The mobile voter registration blitz is being rolled out in two phases – from February 1 to 28 and April 11 to 30.
However, a recent visit to the registration centres dotted around Bulawayo revealed that very few new voters were coming to register with ZEC officers spending much of the time seated instead of registering voters.
Political parties that spoke to CITE this week said they were disturbed by the development and called for concerted efforts in remedying the anomaly.
“The MDC-T is deeply concerned about this voter registration apathy and we believe it will have far-reaching consequences particularly on delimitation exercise,” Thokozani Khupe-led MDC-T spokesperson, Ntando Ndlovu told CITE.
“As a party, we launched a voter registration programme targeting first-time voters. We are assisting eligible voters to get identity cards and register to vote. In some cases, we are assisting potential voters with transport to various voter registration centres to register.”
Ndlovu said through their party structures they were publicising the current voter registration blitz in order to get as many people as possible to register as voters.
“We don’t think that people are not interested in registering to vote however we believe that this problem is caused by a plethora of factors such as the shortage of identity cards which is a major impediment for first-time voters and the distance to mobile registration centres for people based in rural areas,” said Ndlovu.
“The other reason for the low turnout is due to lack of publicity on the exercise. Some residents are ignorant of the ongoing registration exercise.
He implored the government to resource the civil registry in order to empower it to conduct an inclusive exercise of issuing national identity cards to eligible citizens, something which he said would then enable them to register as voters.
“ZEC should establish more mobile registration centres as opposed to restricting itself to schools and halls. Lastly, there must be a joint effort by political parties, churches, residents associations and civic groups in publicizing the ongoing voter registration exercise.”
Msongelwa Ndlovu, ZAPU spokesperson, said the revolutionary party was very much worried about subdued voter registration ahead of the crucial polls.
“The low voter registration is a major concern for us as ZAPU,” he decried.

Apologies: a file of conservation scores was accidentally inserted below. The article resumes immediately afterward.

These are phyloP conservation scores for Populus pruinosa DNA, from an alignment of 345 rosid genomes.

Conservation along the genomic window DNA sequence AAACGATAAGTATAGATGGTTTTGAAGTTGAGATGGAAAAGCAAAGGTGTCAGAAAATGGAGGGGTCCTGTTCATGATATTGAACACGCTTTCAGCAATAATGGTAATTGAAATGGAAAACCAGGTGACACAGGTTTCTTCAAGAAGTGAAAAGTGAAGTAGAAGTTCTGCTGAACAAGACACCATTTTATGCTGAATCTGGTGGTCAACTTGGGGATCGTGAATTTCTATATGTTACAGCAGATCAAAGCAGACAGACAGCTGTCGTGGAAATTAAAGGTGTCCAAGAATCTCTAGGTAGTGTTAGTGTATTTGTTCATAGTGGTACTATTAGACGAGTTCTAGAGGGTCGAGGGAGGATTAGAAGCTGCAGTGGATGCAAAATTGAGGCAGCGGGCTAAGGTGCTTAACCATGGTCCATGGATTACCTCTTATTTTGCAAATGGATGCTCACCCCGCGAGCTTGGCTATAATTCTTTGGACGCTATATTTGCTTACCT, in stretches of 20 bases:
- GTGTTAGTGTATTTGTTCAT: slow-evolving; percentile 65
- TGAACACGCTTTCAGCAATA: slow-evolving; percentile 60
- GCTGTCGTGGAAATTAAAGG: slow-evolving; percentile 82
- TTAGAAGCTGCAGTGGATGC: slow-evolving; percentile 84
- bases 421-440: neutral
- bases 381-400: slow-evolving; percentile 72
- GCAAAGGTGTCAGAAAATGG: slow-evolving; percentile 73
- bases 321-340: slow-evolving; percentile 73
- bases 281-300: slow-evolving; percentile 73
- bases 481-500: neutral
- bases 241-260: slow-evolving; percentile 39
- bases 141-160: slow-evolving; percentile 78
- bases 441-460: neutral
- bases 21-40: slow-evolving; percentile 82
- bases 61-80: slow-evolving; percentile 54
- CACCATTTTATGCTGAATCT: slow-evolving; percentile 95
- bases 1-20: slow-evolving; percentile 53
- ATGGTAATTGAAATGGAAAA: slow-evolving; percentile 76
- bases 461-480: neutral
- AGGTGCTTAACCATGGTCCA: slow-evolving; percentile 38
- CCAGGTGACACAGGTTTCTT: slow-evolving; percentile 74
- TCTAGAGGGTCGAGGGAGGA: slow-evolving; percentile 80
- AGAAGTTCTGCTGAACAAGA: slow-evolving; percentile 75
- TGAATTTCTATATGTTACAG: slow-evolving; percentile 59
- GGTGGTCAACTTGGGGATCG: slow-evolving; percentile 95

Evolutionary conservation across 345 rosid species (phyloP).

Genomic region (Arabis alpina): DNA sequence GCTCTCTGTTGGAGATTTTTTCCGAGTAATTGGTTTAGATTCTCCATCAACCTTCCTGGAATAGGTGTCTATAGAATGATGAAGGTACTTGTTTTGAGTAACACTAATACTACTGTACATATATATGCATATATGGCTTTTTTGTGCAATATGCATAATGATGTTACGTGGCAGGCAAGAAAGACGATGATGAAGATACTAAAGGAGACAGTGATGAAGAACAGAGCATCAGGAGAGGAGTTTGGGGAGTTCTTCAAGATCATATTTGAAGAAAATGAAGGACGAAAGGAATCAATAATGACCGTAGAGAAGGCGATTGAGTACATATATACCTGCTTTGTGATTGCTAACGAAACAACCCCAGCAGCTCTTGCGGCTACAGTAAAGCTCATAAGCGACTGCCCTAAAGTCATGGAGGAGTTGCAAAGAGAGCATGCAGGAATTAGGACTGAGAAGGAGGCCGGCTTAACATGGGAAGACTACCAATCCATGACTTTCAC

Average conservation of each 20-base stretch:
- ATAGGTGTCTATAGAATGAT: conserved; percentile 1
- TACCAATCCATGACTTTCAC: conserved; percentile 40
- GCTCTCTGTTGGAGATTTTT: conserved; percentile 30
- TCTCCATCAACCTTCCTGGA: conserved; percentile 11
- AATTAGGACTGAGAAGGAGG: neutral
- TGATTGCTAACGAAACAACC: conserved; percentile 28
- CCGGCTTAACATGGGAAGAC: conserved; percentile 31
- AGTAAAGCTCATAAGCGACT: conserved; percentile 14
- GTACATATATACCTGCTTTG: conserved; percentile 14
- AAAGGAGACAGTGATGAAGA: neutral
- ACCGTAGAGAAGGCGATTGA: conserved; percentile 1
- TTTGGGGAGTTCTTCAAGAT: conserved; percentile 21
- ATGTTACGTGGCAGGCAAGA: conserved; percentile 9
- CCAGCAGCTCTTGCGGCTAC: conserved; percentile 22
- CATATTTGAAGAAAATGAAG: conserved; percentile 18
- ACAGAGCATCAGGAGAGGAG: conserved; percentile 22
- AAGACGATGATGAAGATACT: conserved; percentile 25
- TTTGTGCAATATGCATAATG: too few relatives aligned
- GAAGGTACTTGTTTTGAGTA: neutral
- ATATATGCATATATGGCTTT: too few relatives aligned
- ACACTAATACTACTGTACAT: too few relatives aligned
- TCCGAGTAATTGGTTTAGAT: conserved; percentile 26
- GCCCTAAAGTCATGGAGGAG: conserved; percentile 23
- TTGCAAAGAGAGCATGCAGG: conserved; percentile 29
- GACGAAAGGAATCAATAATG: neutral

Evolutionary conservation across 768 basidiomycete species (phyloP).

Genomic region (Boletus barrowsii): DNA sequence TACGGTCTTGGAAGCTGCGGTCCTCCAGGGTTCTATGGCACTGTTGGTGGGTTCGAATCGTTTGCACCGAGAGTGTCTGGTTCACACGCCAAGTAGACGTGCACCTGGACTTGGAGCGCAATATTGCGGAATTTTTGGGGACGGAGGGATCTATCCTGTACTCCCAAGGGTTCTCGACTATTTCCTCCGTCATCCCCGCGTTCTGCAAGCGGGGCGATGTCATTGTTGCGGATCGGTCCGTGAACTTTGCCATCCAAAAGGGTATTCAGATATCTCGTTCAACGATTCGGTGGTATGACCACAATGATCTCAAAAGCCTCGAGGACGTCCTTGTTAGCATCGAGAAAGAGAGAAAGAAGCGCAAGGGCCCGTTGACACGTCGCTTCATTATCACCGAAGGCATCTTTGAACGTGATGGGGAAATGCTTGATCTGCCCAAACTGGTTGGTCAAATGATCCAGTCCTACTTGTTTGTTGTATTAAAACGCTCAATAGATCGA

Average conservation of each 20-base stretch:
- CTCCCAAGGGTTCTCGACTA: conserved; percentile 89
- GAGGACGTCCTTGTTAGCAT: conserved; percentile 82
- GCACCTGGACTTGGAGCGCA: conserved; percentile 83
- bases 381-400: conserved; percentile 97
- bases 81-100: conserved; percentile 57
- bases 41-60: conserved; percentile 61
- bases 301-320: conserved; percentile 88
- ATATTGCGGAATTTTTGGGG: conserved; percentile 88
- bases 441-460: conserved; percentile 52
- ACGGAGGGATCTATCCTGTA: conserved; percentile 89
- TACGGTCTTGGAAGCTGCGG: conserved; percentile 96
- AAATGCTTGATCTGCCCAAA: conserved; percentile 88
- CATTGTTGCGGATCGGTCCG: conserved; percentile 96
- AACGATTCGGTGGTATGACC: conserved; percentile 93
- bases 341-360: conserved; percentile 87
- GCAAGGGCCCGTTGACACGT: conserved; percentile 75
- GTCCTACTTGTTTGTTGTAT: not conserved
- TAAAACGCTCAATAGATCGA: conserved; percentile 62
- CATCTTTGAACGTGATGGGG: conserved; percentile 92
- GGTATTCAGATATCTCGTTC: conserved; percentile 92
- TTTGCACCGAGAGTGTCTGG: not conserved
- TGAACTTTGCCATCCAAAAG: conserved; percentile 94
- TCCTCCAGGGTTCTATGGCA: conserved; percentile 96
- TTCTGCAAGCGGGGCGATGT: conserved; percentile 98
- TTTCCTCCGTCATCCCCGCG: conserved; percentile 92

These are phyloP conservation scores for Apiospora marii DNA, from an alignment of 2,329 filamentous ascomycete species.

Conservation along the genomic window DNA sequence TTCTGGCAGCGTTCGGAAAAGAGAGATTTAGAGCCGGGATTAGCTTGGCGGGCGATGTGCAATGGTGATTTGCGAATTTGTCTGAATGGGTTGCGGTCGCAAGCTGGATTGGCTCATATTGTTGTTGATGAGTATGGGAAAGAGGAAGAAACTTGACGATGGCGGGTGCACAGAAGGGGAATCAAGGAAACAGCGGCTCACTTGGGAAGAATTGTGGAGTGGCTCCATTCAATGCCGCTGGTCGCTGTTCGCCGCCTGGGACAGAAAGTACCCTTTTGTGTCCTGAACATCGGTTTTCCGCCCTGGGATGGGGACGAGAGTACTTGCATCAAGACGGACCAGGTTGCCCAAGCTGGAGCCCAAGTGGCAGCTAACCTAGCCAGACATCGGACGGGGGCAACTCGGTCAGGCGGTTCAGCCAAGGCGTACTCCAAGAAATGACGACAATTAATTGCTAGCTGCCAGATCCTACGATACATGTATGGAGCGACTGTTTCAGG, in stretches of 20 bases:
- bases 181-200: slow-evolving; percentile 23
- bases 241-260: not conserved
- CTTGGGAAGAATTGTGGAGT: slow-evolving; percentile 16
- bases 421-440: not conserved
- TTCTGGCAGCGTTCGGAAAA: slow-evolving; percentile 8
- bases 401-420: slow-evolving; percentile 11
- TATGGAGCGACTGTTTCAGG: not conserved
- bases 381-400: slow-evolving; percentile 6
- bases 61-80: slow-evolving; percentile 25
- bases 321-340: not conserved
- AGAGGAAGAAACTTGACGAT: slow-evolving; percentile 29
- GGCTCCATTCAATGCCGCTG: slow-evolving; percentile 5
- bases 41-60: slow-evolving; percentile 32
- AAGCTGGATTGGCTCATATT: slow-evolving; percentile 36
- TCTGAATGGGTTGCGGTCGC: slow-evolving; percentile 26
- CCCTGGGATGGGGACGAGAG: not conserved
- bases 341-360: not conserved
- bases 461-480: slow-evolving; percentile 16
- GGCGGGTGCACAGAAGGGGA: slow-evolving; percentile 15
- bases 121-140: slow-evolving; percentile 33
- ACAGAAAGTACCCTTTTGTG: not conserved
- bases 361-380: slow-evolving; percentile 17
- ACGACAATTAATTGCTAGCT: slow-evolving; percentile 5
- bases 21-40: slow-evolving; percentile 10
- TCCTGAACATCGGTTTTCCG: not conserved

“This can be attributed to many socio-economic factors including but not limited to: a general feeling among the electorate that elections are a futile exercise which is carried out as a mere ritual as results are always predetermined. The other cause could be the fact that the younger generation of voters see their salvation outside the borders of Zimbabwe so they invest their futures in countries other than Zimbabwe. Both reasons, however, do not justify this apathy.”
He added: “As ZAPU, we are introducing different incentives to the youth to participate in the politics of the country at best or at least use their rights to vote in order to determine their future. These incentives will be unpacked soon after the by-elections as we prepare for the 2023 plebiscite.”
Witness Dube, spokesperson for the Douglas Mwonzora-led faction of the MDC-T blamed voter registration apathy on lack of confidence by citizens in the country’s electoral processes.
“Apathy is caused by lack of confidence in the electoral process,” Dube told CITE.
“We need to engage in electoral reforms as a matter of urgency in order to give the electorate cause to believe that their voices count. Voter registration must be synchronised with the issuance of ID cards so that as a country we have a 100% voter registration of all people turning the age of 18 with the main task being to encourage people to vote.”
He added: “Our candidates are leading the voter registration campaign, with all our structures encouraging the same. It is a rather difficult exercise this time around because of the Covid protocols.”
Citizens Coalition for Change (CCC) by-election candidate for the Tsholotsho South Constituency, Tapson Nganunu Sibanda said voter registration is “a disappointment country-wide” adding more should be done to ensure many Zimbabweans register to vote.
ZANU-PF politburo member, Tshinga Dube challenged both ZEC and political parties to educate citizens on the importance of participating in electoral processes.
When Zimbabwe went to the last polls in 2018, a total of 5,695,706 had registered to vote and the three Matabeleland provinces – Bulawayo, Matabeleland South and North – had the least number of registered voters compared to other provinces.